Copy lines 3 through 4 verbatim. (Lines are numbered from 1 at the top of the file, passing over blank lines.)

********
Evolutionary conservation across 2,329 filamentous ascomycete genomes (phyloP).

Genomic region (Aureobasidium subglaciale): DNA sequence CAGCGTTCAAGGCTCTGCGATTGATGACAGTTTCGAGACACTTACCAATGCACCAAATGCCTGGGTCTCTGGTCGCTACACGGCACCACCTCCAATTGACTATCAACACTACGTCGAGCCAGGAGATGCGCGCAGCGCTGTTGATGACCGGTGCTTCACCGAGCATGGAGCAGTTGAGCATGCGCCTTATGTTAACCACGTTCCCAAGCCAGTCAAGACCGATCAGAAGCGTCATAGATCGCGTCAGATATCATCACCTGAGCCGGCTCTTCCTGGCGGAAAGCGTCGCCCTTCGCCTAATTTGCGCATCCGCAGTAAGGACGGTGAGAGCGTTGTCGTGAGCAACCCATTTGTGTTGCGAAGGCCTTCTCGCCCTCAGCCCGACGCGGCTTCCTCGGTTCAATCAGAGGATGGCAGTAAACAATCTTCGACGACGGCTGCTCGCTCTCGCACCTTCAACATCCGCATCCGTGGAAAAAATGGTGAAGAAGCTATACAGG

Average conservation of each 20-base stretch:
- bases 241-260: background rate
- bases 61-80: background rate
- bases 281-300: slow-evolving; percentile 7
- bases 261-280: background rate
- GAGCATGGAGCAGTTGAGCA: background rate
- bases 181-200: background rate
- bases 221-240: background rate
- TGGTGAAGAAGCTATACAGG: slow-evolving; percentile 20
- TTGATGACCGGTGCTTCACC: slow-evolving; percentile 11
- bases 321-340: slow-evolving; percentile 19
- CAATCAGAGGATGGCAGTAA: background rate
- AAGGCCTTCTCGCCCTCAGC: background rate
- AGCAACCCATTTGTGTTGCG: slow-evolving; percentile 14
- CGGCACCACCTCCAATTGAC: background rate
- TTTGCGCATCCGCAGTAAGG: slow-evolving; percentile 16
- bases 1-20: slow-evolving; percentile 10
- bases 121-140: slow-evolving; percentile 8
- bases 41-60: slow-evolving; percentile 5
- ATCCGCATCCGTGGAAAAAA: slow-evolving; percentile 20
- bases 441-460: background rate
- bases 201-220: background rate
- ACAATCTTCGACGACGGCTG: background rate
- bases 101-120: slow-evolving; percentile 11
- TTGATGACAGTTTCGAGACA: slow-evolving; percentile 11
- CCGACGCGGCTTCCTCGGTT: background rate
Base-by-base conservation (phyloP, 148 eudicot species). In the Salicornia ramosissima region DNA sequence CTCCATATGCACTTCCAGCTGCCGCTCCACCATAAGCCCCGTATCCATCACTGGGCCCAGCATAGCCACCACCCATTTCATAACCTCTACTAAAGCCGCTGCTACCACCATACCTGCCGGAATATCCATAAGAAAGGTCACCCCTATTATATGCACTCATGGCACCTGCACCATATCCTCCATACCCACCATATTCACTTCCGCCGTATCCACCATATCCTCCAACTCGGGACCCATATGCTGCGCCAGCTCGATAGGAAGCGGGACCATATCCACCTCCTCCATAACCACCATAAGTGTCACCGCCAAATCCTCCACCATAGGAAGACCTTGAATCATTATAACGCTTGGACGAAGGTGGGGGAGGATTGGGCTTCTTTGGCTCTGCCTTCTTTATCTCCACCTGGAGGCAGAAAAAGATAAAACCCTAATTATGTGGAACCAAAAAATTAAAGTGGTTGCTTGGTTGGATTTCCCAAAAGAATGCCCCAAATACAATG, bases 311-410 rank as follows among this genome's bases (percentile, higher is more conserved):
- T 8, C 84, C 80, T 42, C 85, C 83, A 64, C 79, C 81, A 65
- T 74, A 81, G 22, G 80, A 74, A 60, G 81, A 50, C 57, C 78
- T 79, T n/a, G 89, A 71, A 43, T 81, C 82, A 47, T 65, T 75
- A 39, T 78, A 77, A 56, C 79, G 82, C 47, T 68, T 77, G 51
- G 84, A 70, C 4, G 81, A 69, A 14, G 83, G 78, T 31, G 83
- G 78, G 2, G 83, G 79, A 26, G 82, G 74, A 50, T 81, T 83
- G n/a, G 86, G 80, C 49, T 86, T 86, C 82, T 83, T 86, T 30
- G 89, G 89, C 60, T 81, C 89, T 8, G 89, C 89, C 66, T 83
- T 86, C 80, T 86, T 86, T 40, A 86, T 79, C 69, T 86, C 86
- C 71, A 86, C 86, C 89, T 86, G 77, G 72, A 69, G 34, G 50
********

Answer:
Average conservation of each 20-base stretch:
- bases 241-260: background rate